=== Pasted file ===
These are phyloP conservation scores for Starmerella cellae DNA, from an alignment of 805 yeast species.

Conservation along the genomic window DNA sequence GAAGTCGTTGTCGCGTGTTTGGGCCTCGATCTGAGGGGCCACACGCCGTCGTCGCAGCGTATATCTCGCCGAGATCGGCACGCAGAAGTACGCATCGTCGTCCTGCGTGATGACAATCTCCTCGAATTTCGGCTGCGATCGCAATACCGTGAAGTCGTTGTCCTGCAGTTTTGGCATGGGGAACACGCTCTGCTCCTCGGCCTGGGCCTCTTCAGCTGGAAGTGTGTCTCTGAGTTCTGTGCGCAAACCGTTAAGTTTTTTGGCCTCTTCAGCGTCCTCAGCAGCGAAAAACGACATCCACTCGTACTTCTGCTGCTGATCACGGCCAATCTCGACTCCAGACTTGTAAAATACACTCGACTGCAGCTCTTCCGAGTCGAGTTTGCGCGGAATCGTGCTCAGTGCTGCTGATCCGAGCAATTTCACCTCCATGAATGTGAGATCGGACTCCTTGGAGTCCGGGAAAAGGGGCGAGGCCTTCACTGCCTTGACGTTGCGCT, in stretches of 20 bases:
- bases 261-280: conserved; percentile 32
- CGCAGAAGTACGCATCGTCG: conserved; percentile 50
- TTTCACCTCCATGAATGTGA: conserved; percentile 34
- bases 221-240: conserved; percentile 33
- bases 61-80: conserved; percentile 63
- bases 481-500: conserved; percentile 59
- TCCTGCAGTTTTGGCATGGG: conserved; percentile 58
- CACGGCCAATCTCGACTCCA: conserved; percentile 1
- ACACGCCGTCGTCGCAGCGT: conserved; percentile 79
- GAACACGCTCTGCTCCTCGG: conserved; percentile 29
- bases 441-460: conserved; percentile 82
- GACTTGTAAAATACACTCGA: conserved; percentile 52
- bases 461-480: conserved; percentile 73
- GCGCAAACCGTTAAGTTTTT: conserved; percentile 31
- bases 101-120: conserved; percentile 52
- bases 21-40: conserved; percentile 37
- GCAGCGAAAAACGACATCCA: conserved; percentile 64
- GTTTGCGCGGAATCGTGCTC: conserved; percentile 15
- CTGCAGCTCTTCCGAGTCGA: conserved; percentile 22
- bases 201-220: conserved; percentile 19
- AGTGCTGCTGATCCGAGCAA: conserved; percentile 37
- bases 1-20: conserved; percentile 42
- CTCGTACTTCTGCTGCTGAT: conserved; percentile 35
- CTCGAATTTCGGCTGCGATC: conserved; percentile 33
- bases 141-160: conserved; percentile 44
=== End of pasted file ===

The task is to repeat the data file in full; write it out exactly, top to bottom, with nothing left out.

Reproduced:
These are phyloP conservation scores for Starmerella cellae DNA, from an alignment of 805 yeast species.

Conservation along the genomic window DNA sequence GAAGTCGTTGTCGCGTGTTTGGGCCTCGATCTGAGGGGCCACACGCCGTCGTCGCAGCGTATATCTCGCCGAGATCGGCACGCAGAAGTACGCATCGTCGTCCTGCGTGATGACAATCTCCTCGAATTTCGGCTGCGATCGCAATACCGTGAAGTCGTTGTCCTGCAGTTTTGGCATGGGGAACACGCTCTGCTCCTCGGCCTGGGCCTCTTCAGCTGGAAGTGTGTCTCTGAGTTCTGTGCGCAAACCGTTAAGTTTTTTGGCCTCTTCAGCGTCCTCAGCAGCGAAAAACGACATCCACTCGTACTTCTGCTGCTGATCACGGCCAATCTCGACTCCAGACTTGTAAAATACACTCGACTGCAGCTCTTCCGAGTCGAGTTTGCGCGGAATCGTGCTCAGTGCTGCTGATCCGAGCAATTTCACCTCCATGAATGTGAGATCGGACTCCTTGGAGTCCGGGAAAAGGGGCGAGGCCTTCACTGCCTTGACGTTGCGCT, in stretches of 20 bases:
- bases 261-280: conserved; percentile 32
- CGCAGAAGTACGCATCGTCG: conserved; percentile 50
- TTTCACCTCCATGAATGTGA: conserved; percentile 34
- bases 221-240: conserved; percentile 33
- bases 61-80: conserved; percentile 63
- bases 481-500: conserved; percentile 59
- TCCTGCAGTTTTGGCATGGG: conserved; percentile 58
- CACGGCCAATCTCGACTCCA: conserved; percentile 1
- ACACGCCGTCGTCGCAGCGT: conserved; percentile 79
- GAACACGCTCTGCTCCTCGG: conserved; percentile 29
- bases 441-460: conserved; percentile 82
- GACTTGTAAAATACACTCGA: conserved; percentile 52
- bases 461-480: conserved; percentile 73
- GCGCAAACCGTTAAGTTTTT: conserved; percentile 31
- bases 101-120: conserved; percentile 52
- bases 21-40: conserved; percentile 37
- GCAGCGAAAAACGACATCCA: conserved; percentile 64
- GTTTGCGCGGAATCGTGCTC: conserved; percentile 15
- CTGCAGCTCTTCCGAGTCGA: conserved; percentile 22
- bases 201-220: conserved; percentile 19
- AGTGCTGCTGATCCGAGCAA: conserved; percentile 37
- bases 1-20: conserved; percentile 42
- CTCGTACTTCTGCTGCTGAT: conserved; percentile 35
- CTCGAATTTCGGCTGCGATC: conserved; percentile 33
- bases 141-160: conserved; percentile 44